The national accounts were released today, with a recorded increase in our Gross Domestic Product (GDP) of 0.4% between Dec 2008 and March 2009. This means that Australia has avoided what is sometimes referred to as a “technical recession” (ie two quarters of negative growth).
The first thing that needs to be stressed is that Australia did experience a “per-person recession”. Population growth is about 0.4% per quarter and the last four quarterly GDP growth figures have been 0.3%, 0.2%, -0.6%, 0.4%… so while the country may be producing more as a whole, each person is producing less.
My optimism about the current recession is on the public record. However, before any optimists gloat about the latest figures, they need to be put in the appropriate perspective.
First, it should be remembered that GDP measures how much we produce, not how much we consume. The difference is net exports. And the national accounts show that gross national expenditure decreased by 1% in the March quarter.
The reason that GDP grew was that exports increase (2.7%) and imports decreased (7%).
Our exports have held up fairly well in general. While export volumes dropped by 13.9% in Japan, 10.2% in Singapore, 8.9% in Korea, 7.5% in China, 7.3% in Germany, 6.5% in the USA, 4.7% in Canada & 3.9% in the UK… they only decreased by 0.8% in Australia (in the December 2008 quarter).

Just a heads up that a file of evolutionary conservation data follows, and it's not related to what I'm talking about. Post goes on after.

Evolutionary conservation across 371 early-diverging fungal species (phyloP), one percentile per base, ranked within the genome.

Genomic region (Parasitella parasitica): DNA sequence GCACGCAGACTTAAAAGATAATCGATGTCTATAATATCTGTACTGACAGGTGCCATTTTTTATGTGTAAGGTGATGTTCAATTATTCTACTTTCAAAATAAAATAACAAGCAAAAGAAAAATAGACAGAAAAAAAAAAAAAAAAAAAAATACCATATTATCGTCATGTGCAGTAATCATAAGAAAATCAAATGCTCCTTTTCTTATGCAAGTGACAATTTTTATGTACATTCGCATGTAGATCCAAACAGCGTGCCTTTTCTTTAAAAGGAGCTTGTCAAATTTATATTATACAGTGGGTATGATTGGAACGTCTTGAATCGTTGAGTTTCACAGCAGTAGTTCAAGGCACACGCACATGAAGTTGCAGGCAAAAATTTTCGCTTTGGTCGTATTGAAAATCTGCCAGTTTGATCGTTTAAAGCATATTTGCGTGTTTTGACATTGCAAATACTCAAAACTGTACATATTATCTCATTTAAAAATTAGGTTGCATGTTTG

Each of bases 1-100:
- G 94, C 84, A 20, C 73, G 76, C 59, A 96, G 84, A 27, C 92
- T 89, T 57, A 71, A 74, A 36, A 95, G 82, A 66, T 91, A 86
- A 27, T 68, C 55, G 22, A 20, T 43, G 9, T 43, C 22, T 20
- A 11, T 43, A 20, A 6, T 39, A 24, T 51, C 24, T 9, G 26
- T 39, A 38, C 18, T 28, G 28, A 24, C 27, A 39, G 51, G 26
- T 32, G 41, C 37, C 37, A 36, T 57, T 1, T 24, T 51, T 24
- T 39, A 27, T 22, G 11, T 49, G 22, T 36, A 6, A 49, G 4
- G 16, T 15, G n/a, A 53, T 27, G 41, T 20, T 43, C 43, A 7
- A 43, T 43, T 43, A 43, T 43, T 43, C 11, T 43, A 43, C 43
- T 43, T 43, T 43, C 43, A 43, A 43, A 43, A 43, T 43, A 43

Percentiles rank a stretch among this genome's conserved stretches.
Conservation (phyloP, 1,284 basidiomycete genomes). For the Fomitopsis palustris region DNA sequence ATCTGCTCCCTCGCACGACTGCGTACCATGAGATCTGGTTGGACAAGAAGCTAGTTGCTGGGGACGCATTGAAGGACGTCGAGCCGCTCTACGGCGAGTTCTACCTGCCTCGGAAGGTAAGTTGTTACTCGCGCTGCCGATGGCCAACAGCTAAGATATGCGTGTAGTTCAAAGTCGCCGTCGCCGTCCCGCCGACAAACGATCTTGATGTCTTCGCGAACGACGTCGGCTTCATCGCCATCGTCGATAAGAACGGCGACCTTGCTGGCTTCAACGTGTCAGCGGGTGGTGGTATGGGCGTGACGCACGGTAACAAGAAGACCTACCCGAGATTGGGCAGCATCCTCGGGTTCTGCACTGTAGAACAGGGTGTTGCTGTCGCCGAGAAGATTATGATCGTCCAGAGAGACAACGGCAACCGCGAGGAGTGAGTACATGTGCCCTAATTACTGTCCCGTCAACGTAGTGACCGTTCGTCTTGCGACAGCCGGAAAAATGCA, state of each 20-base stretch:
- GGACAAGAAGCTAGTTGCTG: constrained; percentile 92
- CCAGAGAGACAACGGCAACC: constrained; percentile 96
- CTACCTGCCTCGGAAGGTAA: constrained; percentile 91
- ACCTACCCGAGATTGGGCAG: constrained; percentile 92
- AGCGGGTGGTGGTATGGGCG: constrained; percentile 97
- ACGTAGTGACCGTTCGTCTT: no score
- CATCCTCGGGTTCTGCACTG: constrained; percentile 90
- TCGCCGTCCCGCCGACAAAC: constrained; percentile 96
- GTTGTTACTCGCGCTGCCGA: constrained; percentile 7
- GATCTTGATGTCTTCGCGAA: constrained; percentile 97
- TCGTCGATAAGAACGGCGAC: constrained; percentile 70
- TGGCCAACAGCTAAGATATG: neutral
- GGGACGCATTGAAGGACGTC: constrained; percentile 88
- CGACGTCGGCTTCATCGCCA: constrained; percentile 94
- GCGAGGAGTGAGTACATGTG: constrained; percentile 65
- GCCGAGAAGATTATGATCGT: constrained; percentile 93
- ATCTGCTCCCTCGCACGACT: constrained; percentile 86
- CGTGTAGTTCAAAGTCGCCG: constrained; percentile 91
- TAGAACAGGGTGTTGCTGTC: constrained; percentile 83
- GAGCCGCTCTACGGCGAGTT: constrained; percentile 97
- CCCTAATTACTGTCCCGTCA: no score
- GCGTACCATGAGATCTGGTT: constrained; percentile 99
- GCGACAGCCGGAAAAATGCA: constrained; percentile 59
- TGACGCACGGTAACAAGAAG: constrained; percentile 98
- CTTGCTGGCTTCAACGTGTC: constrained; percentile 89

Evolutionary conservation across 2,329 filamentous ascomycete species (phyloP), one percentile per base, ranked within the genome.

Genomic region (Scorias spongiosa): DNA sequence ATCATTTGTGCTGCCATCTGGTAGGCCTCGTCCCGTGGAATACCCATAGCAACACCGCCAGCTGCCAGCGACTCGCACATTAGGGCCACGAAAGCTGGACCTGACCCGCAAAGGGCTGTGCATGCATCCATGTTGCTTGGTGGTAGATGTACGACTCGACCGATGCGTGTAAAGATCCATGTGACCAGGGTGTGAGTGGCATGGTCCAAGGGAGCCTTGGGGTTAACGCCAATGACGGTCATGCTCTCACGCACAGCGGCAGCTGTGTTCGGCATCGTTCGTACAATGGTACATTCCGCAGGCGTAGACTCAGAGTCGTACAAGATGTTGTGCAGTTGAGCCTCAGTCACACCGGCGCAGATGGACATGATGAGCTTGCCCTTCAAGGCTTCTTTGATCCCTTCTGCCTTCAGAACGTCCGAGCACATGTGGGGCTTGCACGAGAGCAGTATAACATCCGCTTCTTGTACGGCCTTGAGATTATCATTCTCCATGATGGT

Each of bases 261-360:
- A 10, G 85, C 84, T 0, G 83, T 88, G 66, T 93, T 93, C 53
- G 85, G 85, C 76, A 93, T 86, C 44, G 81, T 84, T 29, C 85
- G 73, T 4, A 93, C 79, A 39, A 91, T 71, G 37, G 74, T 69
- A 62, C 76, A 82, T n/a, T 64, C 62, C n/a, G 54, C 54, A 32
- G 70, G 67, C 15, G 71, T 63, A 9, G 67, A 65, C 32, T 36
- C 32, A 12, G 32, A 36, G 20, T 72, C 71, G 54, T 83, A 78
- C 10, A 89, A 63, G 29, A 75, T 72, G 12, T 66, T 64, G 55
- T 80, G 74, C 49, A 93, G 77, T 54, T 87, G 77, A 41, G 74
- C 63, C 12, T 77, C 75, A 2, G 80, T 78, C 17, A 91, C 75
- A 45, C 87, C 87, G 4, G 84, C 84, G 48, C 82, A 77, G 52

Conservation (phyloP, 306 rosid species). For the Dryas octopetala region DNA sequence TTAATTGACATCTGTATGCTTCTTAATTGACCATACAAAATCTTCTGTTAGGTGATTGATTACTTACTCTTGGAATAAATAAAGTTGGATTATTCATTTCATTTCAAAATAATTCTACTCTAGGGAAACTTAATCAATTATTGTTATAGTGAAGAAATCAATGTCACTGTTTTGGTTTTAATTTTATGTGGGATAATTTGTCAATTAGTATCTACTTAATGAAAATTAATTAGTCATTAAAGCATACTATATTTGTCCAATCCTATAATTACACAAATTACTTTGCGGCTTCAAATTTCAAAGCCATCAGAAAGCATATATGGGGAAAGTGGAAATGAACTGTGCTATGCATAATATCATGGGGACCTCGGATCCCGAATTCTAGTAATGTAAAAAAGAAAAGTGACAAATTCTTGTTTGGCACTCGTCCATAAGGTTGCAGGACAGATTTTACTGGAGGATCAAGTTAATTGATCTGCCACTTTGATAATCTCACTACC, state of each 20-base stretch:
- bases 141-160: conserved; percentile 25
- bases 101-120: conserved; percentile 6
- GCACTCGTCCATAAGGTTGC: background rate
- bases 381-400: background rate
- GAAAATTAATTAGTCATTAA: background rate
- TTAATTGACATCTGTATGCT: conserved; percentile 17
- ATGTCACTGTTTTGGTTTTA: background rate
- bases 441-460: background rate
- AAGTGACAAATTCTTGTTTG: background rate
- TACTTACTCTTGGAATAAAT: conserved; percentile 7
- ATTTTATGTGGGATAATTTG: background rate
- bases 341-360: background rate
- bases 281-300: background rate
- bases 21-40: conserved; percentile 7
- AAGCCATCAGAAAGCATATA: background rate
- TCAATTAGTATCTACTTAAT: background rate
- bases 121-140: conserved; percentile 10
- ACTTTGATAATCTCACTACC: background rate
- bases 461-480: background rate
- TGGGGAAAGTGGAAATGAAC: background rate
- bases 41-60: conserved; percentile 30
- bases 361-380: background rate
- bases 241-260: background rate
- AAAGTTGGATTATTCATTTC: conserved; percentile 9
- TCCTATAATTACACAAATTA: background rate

The fact that Australia’s recession will be smaller and shorter than the rest of the world is due to our better starting position, no large underlying problem, and our relatively strong trade performance.
It is not because of government policy.
True, the government handouts have given a temporary boost to consumer spending. In the March 2009 quarter household consumption grew by 0.6%. Without the handouts this would probably have been lower. But this “benefit” is temporary and marginally important at best.
Importantly, the driver of long-run economic growth and employment is private business investment, and that has declined this quarter by 6.1%. While the government will be quick to take the credit for the 0.6% household consumption number, they will be slower to accept the blame for the -6.1% business investment number. And it’s true that business investment would have been negative anyway. However, there are reasons to believe that government policy harms business investment… both due to crowding-out and by increasing the political risk premium.
But I’m still an optimist. While the government may delay private investment through their bad policy, they cannot stop it rebounding eventually. Touch wood.
UPDATE 04/06/09: An edited version of this article was published at Open Forum.